I open my mouth but the words just sort of dry up.  Sometimes, it’s best just to leave it.  She knows I’m here—prodding would be rude, right?  Let her tell me when she’s ready, or not, her choice.  Besides, I’m running behind.

Susie and I wrestle Mr. Earle’s tube back where it belongs and the second we finish and leave the room, Susie’s face pales.

Dr. Robbins is standing in the hall, blocking the path between where we stand and the nurses’ station.

He looks up at Susie and gives her a grin that turns my stomach into a rolling pool of bile and fire. His yellowish, crooked teeth and greasy hair make him look more like a Goodfellas reject than a doctor.  But hey, it could just be that I’m biased because he told me once that he hired me for my boobs.

Not my stellar resume.  Not my incredible grades that I worked by butt off to earn, but because he liked my boobs.

I wanted to quit right then and there.  To stand up and shout and sue and do all those noble things I would tell my sisters to do if they were in the same situation.

But yeah, I had just gotten divorced and needed the job.  Nothing like having to buy your cheating ex out of half of your own damn house.

So the words disappeared and I sort of just resorted to sending politely worded emails, like “Please remember to interact with the staff in a professional manner.” And “I believe we are due for the state-mandated sexual harassment prevention course.  Can I sign us up?”

Susie freezes beside me.  Her cheeks turn to scrambled eggs and she grabs my hand.  “Don’t let him touch me again.”  She whispers.

Again?  Touch her?  My vision blurs.  Like actually blurs as he walks towards us.  That creep. That stupid, sexist creep.  He touched her?  She’s just a child.  Mostly.  Practically.  Hell, it doesn’t matter how old she is!  He’s a monster.

Dr. Robbins sidles over and his snakelike tongue pokes in and out of his mouth as his eyes roam over Susie.  “Susan, do you know where the canned peaches are?  I need to use them for a videofluoroscopy this afternoon.”  He leans in closer to her and she clenches my hand as his chili taco breath assaults us. “Maybe you can show me in the supply closet?”

She shakes like a shake weight in those cheesy late-night infomercials.  “No.” Her voice is barely above a whisper, but I can hear her just fine.

He, however, moves closer.  “Stop,” I say.  As usual, my words do nothing. No one listens, dammit.  Again and again and again I’ve asked him to stop doing this.

“Stop,” I say again, louder.

He just moves on in closer, like I’m nothing more than a lamp.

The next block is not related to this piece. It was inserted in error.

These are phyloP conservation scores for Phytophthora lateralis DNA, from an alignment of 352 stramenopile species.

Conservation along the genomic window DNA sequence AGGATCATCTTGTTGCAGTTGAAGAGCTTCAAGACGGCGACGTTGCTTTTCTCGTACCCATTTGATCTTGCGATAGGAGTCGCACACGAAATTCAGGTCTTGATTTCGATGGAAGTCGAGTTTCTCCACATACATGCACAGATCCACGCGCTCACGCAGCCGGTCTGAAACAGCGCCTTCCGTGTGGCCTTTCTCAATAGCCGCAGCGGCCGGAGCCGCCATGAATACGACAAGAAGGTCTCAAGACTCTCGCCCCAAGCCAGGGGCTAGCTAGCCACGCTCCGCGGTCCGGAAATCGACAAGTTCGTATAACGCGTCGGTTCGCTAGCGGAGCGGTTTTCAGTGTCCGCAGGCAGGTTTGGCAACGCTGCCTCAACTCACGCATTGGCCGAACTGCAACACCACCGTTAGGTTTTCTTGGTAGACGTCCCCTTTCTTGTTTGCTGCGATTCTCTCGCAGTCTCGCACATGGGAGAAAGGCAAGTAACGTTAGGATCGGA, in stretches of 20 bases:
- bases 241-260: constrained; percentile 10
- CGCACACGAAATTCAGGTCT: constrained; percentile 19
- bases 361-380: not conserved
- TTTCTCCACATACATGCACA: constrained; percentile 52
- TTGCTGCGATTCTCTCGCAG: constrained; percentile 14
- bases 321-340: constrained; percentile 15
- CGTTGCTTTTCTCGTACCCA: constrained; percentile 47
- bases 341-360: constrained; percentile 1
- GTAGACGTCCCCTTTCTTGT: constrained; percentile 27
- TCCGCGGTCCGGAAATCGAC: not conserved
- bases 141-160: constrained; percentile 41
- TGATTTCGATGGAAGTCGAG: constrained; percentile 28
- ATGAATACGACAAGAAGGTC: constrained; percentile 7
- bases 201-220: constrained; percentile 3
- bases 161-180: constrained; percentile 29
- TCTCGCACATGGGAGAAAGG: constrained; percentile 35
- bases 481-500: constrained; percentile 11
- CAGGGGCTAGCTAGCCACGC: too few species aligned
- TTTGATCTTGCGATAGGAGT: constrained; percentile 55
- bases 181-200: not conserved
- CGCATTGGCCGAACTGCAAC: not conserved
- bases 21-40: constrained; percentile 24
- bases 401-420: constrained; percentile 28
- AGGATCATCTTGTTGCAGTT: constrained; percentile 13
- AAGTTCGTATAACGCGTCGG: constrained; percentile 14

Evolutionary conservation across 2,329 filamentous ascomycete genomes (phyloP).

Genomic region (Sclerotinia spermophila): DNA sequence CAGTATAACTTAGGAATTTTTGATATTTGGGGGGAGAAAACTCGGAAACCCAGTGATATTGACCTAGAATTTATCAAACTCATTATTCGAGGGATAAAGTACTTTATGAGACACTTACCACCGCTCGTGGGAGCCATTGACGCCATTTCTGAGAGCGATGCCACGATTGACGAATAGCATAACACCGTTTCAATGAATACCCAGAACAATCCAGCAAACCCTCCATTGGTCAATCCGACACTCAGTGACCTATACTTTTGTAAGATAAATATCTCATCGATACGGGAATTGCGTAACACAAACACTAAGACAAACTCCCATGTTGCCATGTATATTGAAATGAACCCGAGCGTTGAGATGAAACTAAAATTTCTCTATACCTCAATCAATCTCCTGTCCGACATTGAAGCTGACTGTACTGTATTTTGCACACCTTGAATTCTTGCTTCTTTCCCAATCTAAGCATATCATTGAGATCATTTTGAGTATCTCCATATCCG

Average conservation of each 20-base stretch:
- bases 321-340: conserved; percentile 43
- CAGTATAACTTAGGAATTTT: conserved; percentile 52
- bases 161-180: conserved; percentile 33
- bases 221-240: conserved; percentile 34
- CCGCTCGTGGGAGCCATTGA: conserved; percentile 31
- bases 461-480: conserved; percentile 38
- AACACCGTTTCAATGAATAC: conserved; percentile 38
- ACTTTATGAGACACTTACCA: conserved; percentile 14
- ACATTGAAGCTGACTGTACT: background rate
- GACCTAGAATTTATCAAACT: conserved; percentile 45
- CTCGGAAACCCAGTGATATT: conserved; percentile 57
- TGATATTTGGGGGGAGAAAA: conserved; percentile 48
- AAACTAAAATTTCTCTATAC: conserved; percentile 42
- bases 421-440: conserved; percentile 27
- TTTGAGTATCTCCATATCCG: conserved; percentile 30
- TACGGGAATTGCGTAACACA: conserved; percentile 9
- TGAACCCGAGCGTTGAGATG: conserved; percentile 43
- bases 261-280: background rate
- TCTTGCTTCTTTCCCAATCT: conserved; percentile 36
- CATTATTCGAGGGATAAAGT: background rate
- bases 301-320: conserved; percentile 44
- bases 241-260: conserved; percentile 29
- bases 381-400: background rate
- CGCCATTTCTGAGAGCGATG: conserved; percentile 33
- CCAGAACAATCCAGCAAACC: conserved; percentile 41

That’s when I see it.  He reaches down and grabs her ass.  She jumps and he smiles.  “Get off.”  She hisses but he doesn’t listen, he never listens.  He cups her whole cheek now, grinning.

I punch him in the face.

His head slams back, blinking like, well, like I just punched him in the face.

Oh crap.

Did I really just punch my boss in the face?

My fingertips chill and my hand aches.

I didn’ttell me I didn’t.

Susie gasps, her hands covering her mouth and a look of unadulterated panic in her eyes. My throat tightens.

Oh my God, I totally did.

“She asked you to stop.” It’s the only thing that leaves my mouth in a somewhat coherent fashion.

He narrows his eyes, a large red bump creeping across his smarmy face. “You hit me!”

Susie, her jaw now on the ground, looks at me. Her eyes are wide and frightened like a deer’s.  Her voice is flat when she says, “You punched him.”

I kind of hate deer.

“Yes!  Yes, I see that.  You’re fine, right, Dr. Robbins?  You should have stopped.  We all know you can’t go around grabbing asses like they’re doorknobs. But you just kept grabbing and squishing it around so I had to, had to—“

“You’re fired.”  He growls.

“You can’t!”

“Get out, Miss Anderson.  Get out now before I call the police.”

Well, damn.

About the Author

Traci Highland writes funny books for sassy ladies.  She is a graduate of Bryn Mawr College and has a Master’s from Quinnipiac University.  She uses this education to write books, bake cakes, garden and make homemade jams.  Her children say she’s bossy, her husband says she’s high-maintenance, but the dog thinks she’s perfect.

Her latest book is the romantic comedy, Miss Management.